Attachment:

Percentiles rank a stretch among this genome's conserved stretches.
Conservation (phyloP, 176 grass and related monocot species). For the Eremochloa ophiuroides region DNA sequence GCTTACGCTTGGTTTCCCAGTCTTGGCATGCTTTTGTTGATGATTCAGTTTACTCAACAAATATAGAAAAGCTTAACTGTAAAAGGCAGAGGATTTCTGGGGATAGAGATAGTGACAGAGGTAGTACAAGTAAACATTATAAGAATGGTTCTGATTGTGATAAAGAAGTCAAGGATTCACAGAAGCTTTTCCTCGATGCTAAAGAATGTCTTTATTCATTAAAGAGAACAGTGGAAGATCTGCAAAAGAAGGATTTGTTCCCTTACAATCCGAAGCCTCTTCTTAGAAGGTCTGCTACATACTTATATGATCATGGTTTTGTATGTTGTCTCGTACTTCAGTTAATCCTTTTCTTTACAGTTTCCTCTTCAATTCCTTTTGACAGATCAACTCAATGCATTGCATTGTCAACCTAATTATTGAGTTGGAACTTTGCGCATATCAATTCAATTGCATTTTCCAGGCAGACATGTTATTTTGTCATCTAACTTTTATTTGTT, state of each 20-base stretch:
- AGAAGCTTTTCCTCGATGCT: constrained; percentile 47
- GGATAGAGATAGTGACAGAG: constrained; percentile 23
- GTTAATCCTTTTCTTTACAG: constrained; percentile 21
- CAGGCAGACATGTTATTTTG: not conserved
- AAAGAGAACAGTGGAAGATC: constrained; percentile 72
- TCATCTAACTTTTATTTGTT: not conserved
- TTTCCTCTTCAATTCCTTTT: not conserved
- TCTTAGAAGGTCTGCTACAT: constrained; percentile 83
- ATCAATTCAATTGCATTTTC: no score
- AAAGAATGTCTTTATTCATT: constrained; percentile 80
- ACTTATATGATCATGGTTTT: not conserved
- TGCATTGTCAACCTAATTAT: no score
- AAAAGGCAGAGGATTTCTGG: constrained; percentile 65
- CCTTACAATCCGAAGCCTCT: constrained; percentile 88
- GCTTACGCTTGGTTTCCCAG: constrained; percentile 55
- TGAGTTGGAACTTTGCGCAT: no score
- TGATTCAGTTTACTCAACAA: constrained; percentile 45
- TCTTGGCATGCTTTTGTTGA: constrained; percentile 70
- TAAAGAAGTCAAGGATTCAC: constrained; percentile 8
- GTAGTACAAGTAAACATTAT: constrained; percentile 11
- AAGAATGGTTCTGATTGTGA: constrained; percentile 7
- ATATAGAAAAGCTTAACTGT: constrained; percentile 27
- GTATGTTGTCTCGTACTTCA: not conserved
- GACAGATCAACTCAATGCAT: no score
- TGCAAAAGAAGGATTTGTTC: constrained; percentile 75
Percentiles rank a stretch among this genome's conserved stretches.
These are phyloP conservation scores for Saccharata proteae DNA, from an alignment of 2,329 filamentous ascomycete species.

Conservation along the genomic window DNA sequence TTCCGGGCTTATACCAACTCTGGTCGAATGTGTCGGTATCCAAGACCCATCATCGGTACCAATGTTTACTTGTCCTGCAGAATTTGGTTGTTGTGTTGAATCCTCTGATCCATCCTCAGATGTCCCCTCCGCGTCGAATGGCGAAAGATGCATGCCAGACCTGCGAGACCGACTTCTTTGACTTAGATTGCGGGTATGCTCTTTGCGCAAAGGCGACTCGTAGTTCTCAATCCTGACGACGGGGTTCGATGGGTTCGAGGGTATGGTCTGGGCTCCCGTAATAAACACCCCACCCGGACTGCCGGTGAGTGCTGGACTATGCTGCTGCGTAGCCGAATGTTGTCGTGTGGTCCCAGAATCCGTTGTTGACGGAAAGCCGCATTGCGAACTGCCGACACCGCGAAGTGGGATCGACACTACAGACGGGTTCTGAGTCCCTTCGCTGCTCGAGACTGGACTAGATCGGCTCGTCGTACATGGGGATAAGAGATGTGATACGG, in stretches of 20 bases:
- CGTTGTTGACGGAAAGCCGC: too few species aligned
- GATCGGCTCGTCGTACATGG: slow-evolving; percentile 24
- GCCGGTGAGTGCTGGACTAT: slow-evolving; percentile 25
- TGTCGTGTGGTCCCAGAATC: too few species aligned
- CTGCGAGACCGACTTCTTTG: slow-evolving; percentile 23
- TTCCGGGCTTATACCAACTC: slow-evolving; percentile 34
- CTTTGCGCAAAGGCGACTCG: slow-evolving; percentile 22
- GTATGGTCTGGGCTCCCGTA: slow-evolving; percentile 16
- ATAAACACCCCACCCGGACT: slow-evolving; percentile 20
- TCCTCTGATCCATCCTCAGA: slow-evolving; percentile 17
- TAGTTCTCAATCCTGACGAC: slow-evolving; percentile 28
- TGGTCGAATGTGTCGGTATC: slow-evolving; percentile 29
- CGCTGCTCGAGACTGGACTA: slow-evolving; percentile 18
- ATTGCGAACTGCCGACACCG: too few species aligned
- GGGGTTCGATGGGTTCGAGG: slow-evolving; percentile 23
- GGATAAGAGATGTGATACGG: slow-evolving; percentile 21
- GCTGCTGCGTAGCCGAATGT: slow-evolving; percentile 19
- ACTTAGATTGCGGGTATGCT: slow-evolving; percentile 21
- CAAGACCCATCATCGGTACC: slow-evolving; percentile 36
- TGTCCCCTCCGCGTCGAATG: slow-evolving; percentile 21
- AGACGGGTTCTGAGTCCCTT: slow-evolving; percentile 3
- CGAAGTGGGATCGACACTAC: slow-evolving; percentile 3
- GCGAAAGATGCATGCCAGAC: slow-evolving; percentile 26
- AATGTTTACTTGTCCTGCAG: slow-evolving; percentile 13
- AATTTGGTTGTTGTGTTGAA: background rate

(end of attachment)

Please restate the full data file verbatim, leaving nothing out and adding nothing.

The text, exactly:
Percentiles rank a stretch among this genome's conserved stretches.
Conservation (phyloP, 176 grass and related monocot species). For the Eremochloa ophiuroides region DNA sequence GCTTACGCTTGGTTTCCCAGTCTTGGCATGCTTTTGTTGATGATTCAGTTTACTCAACAAATATAGAAAAGCTTAACTGTAAAAGGCAGAGGATTTCTGGGGATAGAGATAGTGACAGAGGTAGTACAAGTAAACATTATAAGAATGGTTCTGATTGTGATAAAGAAGTCAAGGATTCACAGAAGCTTTTCCTCGATGCTAAAGAATGTCTTTATTCATTAAAGAGAACAGTGGAAGATCTGCAAAAGAAGGATTTGTTCCCTTACAATCCGAAGCCTCTTCTTAGAAGGTCTGCTACATACTTATATGATCATGGTTTTGTATGTTGTCTCGTACTTCAGTTAATCCTTTTCTTTACAGTTTCCTCTTCAATTCCTTTTGACAGATCAACTCAATGCATTGCATTGTCAACCTAATTATTGAGTTGGAACTTTGCGCATATCAATTCAATTGCATTTTCCAGGCAGACATGTTATTTTGTCATCTAACTTTTATTTGTT, state of each 20-base stretch:
- AGAAGCTTTTCCTCGATGCT: constrained; percentile 47
- GGATAGAGATAGTGACAGAG: constrained; percentile 23
- GTTAATCCTTTTCTTTACAG: constrained; percentile 21
- CAGGCAGACATGTTATTTTG: not conserved
- AAAGAGAACAGTGGAAGATC: constrained; percentile 72
- TCATCTAACTTTTATTTGTT: not conserved
- TTTCCTCTTCAATTCCTTTT: not conserved
- TCTTAGAAGGTCTGCTACAT: constrained; percentile 83
- ATCAATTCAATTGCATTTTC: no score
- AAAGAATGTCTTTATTCATT: constrained; percentile 80
- ACTTATATGATCATGGTTTT: not conserved
- TGCATTGTCAACCTAATTAT: no score
- AAAAGGCAGAGGATTTCTGG: constrained; percentile 65
- CCTTACAATCCGAAGCCTCT: constrained; percentile 88
- GCTTACGCTTGGTTTCCCAG: constrained; percentile 55
- TGAGTTGGAACTTTGCGCAT: no score
- TGATTCAGTTTACTCAACAA: constrained; percentile 45
- TCTTGGCATGCTTTTGTTGA: constrained; percentile 70
- TAAAGAAGTCAAGGATTCAC: constrained; percentile 8
- GTAGTACAAGTAAACATTAT: constrained; percentile 11
- AAGAATGGTTCTGATTGTGA: constrained; percentile 7
- ATATAGAAAAGCTTAACTGT: constrained; percentile 27
- GTATGTTGTCTCGTACTTCA: not conserved
- GACAGATCAACTCAATGCAT: no score
- TGCAAAAGAAGGATTTGTTC: constrained; percentile 75
Percentiles rank a stretch among this genome's conserved stretches.
These are phyloP conservation scores for Saccharata proteae DNA, from an alignment of 2,329 filamentous ascomycete species.

Conservation along the genomic window DNA sequence TTCCGGGCTTATACCAACTCTGGTCGAATGTGTCGGTATCCAAGACCCATCATCGGTACCAATGTTTACTTGTCCTGCAGAATTTGGTTGTTGTGTTGAATCCTCTGATCCATCCTCAGATGTCCCCTCCGCGTCGAATGGCGAAAGATGCATGCCAGACCTGCGAGACCGACTTCTTTGACTTAGATTGCGGGTATGCTCTTTGCGCAAAGGCGACTCGTAGTTCTCAATCCTGACGACGGGGTTCGATGGGTTCGAGGGTATGGTCTGGGCTCCCGTAATAAACACCCCACCCGGACTGCCGGTGAGTGCTGGACTATGCTGCTGCGTAGCCGAATGTTGTCGTGTGGTCCCAGAATCCGTTGTTGACGGAAAGCCGCATTGCGAACTGCCGACACCGCGAAGTGGGATCGACACTACAGACGGGTTCTGAGTCCCTTCGCTGCTCGAGACTGGACTAGATCGGCTCGTCGTACATGGGGATAAGAGATGTGATACGG, in stretches of 20 bases:
- CGTTGTTGACGGAAAGCCGC: too few species aligned
- GATCGGCTCGTCGTACATGG: slow-evolving; percentile 24
- GCCGGTGAGTGCTGGACTAT: slow-evolving; percentile 25
- TGTCGTGTGGTCCCAGAATC: too few species aligned
- CTGCGAGACCGACTTCTTTG: slow-evolving; percentile 23
- TTCCGGGCTTATACCAACTC: slow-evolving; percentile 34
- CTTTGCGCAAAGGCGACTCG: slow-evolving; percentile 22
- GTATGGTCTGGGCTCCCGTA: slow-evolving; percentile 16
- ATAAACACCCCACCCGGACT: slow-evolving; percentile 20
- TCCTCTGATCCATCCTCAGA: slow-evolving; percentile 17
- TAGTTCTCAATCCTGACGAC: slow-evolving; percentile 28
- TGGTCGAATGTGTCGGTATC: slow-evolving; percentile 29
- CGCTGCTCGAGACTGGACTA: slow-evolving; percentile 18
- ATTGCGAACTGCCGACACCG: too few species aligned
- GGGGTTCGATGGGTTCGAGG: slow-evolving; percentile 23
- GGATAAGAGATGTGATACGG: slow-evolving; percentile 21
- GCTGCTGCGTAGCCGAATGT: slow-evolving; percentile 19
- ACTTAGATTGCGGGTATGCT: slow-evolving; percentile 21
- CAAGACCCATCATCGGTACC: slow-evolving; percentile 36
- TGTCCCCTCCGCGTCGAATG: slow-evolving; percentile 21
- AGACGGGTTCTGAGTCCCTT: slow-evolving; percentile 3
- CGAAGTGGGATCGACACTAC: slow-evolving; percentile 3
- GCGAAAGATGCATGCCAGAC: slow-evolving; percentile 26
- AATGTTTACTTGTCCTGCAG: slow-evolving; percentile 13
- AATTTGGTTGTTGTGTTGAA: background rate